Battle With Addiction, Part 4: “Second Guessing: Andrea’s Story”

Over the last three weeks, we’ve looked at four people who’ve stared their addiction in the face and finally walked away. Today I’m going to tell you about a girl who couldn’t. This is Andrea’s story, as told by her big brother Jason. In many ways, it’s Jason’s story too. 

TD: Tell me about your sister. 
Jason: Andrea was a pretty girl, and very talented at poetry. She was so intelligent; a straight “A” student. Two of her poems were published in poetry books, in her teens. She was even flown out to Vegas when she was published. 

TD: Wow. So what happened?
Jason: In Junior High, she started hanging around with the wrong crowd. 

TD: Was this in Chrisman? 
Jason: Yes. 

TD: Why do you say it was the wrong crowd?
Jason: She started to change and got rude; she started missing school.

TD: Where were they from?
Jason: Up around Georgetown. 

TD: What happened then?
Jason: She dropped out around her Sophomore year. That’s when she started getting in all kinds of trouble. 

TD: What kind of trouble?
Jason: Alcohol was missing. Mom had torn her meniscus and her medicine kept coming up missing. 

TD: The alcohol led to other things?
Jason: Yeah. Depression. She started getting prescription drugs. We believe she was selling the pills and getting others. 

TD: So what happened next?
Jason: We were paged out and I responded to a call for a woman facedown in a front yard unconscious. We got there and it was my sister. She had a blood alcohol level of .40.

TD: You’re a volunteer firefighter in Chrisman? 
Jason: Yes. For 17 years. 

TD: How did you deal with that, rolling up and seeing your sister there?
Jason: It was tough, but I handled it. 

TD: You did your job. 
Jason: Yeah.

TD: So things were getting bad? Jason: We’d try to get her help, but you couldn’t tell if she was serious. She’d go along and then boom, she’d be gone. We would fight and scream, fight and scream, but she swore up and down that she wasn’t using drugs. We’d finally gotten to the point where enough was enough.

TD: So what happened then?
Jason: She was stealing. She about bankrupted my mother. She had just gotten out of jail for check fraud here in Edgar County. That wasn’t the first time she’s been in jail. She blamed everything on others. She kept calling me, wanting me to get her out, but this time I wasn’t going to bail her out. 

TD: Why not?
Jason: We thought tough love would be the best for her at this point. Maybe this would be what it takes to get her to realize her problems. 

TD: It was pretty serious. 
Jason: This time I believe she was more scared of the legal problems than she was of anything else. Finally she was looking at four years for the checks. 

TD: Then what happened?
Jason: She was very good at manipulating people. She would tell everyone what they wanted to hear; and she could make you believe it. One of her “friends” finally bailed her out. She ended up in Danville somehow… she died on January 22nd at 119 Pennsylvania St. of an overdose of heroin. 

TD: How did you hear about it?
Jason: The Edgar County Sheriff Department woke up my wife and she called me at work 3 hours away. Her boyfriend said that was the first time she’d actually tried it. But we don’t know that. We found some paraphernalia in her room. They said the reason the heroin killed her was it was not cut down enough; it was too pure.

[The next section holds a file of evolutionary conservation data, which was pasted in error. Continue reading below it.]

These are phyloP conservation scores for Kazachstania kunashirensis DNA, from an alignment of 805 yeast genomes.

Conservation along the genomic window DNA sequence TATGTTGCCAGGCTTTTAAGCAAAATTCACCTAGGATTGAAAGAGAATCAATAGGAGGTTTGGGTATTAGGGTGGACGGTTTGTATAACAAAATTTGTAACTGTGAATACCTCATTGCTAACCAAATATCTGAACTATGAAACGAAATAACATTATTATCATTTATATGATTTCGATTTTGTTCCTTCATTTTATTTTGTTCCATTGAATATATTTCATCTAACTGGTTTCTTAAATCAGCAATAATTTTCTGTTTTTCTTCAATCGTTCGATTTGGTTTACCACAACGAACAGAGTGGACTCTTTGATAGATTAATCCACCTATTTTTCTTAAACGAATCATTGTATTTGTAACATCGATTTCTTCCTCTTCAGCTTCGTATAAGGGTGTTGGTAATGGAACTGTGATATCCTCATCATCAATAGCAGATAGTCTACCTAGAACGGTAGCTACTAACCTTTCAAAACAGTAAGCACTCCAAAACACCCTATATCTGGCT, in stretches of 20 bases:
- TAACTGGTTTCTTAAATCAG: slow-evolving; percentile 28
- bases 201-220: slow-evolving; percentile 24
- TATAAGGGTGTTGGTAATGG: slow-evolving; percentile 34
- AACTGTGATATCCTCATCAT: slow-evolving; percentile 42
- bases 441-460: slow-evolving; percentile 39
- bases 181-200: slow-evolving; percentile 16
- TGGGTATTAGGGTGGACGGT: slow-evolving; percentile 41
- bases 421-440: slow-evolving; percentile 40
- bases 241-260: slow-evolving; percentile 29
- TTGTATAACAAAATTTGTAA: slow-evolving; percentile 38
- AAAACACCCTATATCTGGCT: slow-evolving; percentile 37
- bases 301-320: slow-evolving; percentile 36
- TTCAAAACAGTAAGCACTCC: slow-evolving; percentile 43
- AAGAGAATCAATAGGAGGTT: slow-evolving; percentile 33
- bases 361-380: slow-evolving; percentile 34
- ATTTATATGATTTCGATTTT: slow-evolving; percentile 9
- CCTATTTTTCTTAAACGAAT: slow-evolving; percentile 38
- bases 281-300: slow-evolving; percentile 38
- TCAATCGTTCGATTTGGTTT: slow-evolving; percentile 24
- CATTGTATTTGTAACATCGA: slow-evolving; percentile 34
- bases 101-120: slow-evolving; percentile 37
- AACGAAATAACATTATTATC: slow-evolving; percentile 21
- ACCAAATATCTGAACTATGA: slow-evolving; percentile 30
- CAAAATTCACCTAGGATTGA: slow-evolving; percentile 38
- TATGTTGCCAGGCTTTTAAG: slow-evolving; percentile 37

TD: It’s becoming a huge problem up there.
Jason: It’s a big problem everywhere that no one seems to be talking about. My wife is an RN. One of her best friend’s sisters died for the same reason in Danville, just three weeks before. 

TD: Seriously?
Jason: My wife’s sister also works in the hospital up in Danville, and they’re coming into the ER weekly with heroin OD’s. 

TD: Dying?
Jason: Yep, but you don’t hear about it.
It’s been just eight months since Andrea died, and it’s obvious that the pain is right below the surface. Even after admitting they’d done everything possible, he’s still troubled by questions. 

TD: Why are you telling me your story?
Jason: I know the potential she had. And it just destroyed me to watch her.

TD: What do you want people to know?
Jason: Not to give up. To keep interfering in their lives and let them know… 

TD: Would you do anything different?
Jason: I don’t know. I’m not so sure that tough love was the way to go. 

TD: You’re haunted by that, aren’t you.
Jason: I’m gonna be. If we’d have let her come home, would she have made different choices?

TD: But when you really think about it?
Jason: She would have been in that situation sooner or later…

I’ve interviewed four people who were serious users, but are now in recovery, some for many years. To a person, they all said that when they were using, they’d do or say anything to get what they wanted. As one put it, “I’d lie to your face. It didn’t mean anything to me. It didn’t matter who was standing in front of me.” The others concurred. 

One told me, “Whatever else you do, you can’t enable an addict. They’ll just use you and keep on using.” Each confirmed that there was no stopping until the individual person was ready, no matter what you do, or don’t do. 

Sadly, Andrea had never reached that point before she found Heroin that night at that house up in Danville. A mother lost her little girl, and a good man lost his little sister. 

But heroin isn’t just in Danville. It’s here in Paris too. And just a month ago, it was right up the road in Charleston, where we lost another precious soul. Next week we’ll look at some facts on this alarming epidemic.

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